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New York's Election and Government Ethics Laws: New Reforms and Enforcement Policies

OnDemand Webinar (84 minutes)

Avoid costly penalties resulting from noncompliance. Stay abreast of the recent changes to election and ethics laws in New York.

Earlier this year, as part of the New York state budget negotiations, the legislature and governor enacted a series of changes to the New York State Election Law and certain government ethics laws. These controversial changes were motivated by a desire to restore public trust in government. The reforms are likely to affect advocacy organizations, public officials, candidates, committees, and other individuals and entities involved in the New York political process. Changes include reorganizing the State Board of Elections; establishing new, more detailed, requirements for entities that engage in independent expenditure activity; establishing a pilot public financing program that would provide matching funds for participating candidates running for state comptroller; creating a series of new crimes for violating the public trust as well as new penalties for the public officials who commit these crimes; and again expanding the disclosure obligation for certain public officials who receive outside income. Regulations to implement many of these changes have been issued. Regulated individuals and entities must be aware of these changes to ensure compliance with the new laws. Order today to stay current and in compliance with these statutory changes.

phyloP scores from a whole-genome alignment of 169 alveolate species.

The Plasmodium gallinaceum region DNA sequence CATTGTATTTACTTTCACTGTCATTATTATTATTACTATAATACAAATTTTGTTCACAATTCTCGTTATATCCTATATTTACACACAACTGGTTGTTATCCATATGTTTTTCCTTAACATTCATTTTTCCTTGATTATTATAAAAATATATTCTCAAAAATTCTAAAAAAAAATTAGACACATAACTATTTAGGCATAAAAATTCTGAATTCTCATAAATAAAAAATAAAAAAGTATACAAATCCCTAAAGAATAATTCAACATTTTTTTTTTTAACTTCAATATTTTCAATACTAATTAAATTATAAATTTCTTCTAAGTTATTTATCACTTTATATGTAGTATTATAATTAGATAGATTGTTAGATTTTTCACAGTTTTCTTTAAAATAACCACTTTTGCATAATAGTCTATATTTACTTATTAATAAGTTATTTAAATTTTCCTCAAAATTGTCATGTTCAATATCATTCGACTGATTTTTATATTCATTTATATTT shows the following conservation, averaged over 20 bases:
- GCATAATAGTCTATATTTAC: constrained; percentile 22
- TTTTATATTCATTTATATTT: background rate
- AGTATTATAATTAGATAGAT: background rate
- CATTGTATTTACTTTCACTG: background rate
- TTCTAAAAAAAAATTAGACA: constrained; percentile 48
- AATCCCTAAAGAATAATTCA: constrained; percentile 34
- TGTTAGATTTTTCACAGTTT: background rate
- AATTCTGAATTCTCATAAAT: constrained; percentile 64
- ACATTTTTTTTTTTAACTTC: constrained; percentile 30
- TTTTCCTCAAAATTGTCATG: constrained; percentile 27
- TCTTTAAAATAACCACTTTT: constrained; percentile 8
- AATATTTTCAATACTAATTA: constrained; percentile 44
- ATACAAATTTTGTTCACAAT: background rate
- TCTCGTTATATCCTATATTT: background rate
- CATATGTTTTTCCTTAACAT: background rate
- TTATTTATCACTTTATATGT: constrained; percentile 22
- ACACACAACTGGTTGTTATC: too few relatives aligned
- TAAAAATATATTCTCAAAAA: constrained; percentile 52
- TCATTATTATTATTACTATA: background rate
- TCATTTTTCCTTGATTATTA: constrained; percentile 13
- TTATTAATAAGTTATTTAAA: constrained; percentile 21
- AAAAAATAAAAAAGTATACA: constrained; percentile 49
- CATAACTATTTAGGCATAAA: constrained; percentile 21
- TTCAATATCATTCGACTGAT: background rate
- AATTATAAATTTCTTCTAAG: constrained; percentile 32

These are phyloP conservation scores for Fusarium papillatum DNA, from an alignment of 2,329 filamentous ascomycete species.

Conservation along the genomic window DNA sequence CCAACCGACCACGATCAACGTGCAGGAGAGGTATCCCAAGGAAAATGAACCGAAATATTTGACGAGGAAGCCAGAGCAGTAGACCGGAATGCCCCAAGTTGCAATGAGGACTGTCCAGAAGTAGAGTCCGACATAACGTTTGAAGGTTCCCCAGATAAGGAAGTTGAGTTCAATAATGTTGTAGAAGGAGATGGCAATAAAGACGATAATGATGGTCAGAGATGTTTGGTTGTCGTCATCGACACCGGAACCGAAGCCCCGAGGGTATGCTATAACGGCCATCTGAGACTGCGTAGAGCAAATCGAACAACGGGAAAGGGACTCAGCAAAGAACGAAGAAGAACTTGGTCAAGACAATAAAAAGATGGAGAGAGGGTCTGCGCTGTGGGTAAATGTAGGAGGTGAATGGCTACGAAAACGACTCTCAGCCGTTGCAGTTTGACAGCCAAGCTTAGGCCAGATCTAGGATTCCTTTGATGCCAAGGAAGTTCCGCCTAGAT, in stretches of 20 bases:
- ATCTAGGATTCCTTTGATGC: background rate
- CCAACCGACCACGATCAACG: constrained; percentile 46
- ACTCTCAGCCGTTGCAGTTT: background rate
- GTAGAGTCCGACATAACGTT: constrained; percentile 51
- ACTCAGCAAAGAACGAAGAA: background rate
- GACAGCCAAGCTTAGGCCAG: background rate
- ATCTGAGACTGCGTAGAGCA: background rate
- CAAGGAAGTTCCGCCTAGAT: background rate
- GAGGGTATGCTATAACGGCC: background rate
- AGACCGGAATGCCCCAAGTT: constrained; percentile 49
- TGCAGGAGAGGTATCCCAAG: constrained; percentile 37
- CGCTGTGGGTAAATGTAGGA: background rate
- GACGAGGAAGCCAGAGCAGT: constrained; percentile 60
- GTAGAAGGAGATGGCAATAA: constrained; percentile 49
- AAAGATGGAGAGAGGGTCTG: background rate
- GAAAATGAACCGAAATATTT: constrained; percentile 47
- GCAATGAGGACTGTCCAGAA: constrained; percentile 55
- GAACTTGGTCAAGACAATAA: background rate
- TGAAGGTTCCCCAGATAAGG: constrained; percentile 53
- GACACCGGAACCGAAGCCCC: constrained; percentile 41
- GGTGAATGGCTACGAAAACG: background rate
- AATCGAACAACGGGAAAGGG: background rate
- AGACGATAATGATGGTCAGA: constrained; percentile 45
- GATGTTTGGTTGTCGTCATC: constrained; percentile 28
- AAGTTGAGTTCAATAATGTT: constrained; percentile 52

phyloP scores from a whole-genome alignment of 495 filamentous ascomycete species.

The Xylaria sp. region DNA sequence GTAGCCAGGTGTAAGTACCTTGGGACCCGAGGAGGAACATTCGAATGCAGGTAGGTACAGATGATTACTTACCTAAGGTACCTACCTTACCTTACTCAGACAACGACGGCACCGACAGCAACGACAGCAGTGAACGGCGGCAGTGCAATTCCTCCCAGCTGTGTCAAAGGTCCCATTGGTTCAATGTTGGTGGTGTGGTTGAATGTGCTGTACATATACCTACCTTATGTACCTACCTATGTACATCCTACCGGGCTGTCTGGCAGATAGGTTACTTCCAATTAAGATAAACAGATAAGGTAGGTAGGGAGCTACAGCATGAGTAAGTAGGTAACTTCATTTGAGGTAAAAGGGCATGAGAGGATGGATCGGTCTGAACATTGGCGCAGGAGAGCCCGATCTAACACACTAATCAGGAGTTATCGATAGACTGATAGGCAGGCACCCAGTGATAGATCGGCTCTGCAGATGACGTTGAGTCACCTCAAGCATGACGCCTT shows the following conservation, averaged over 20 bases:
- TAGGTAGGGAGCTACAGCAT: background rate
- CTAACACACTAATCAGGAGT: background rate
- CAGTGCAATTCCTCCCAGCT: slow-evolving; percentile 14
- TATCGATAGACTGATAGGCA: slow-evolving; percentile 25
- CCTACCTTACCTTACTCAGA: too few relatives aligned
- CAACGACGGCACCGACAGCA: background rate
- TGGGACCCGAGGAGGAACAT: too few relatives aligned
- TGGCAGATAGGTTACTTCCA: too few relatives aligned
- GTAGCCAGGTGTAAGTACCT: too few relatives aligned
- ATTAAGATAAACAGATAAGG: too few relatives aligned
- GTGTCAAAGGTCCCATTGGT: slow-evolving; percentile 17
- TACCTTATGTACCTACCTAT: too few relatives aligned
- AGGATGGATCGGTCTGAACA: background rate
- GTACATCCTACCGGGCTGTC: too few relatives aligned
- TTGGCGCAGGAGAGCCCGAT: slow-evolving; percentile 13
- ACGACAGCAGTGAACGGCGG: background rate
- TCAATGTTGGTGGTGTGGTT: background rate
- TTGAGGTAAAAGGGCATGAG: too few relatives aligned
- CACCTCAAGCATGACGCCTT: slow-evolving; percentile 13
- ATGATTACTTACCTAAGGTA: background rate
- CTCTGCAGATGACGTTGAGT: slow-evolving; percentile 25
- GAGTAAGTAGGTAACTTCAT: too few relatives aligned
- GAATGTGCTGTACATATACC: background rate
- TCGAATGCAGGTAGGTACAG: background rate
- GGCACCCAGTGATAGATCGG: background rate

Mark F. Glaser, Greenberg Traurig, LLP Joshua L. Oppenheimer, Greenberg Traurig, LLP



• Moreland Commission Recap

• Reforms Included in the Enacted Budget for the State Fiscal Year 2014-2015

New York State Board of Elections

• Reorganization

- Independent Enforcement Unit/Chief Enforcement Counsel

- Compliance Unit

• Emergency Regulations

- Independent Expenditures

- Public Financing for the Office of State Comptroller

Public Trust Act

• New Crimes and Penalties for Violating the Public Trust

• Additional Disclosure Obligations for Public Officials Who Receive Outside Income

Questions and Answers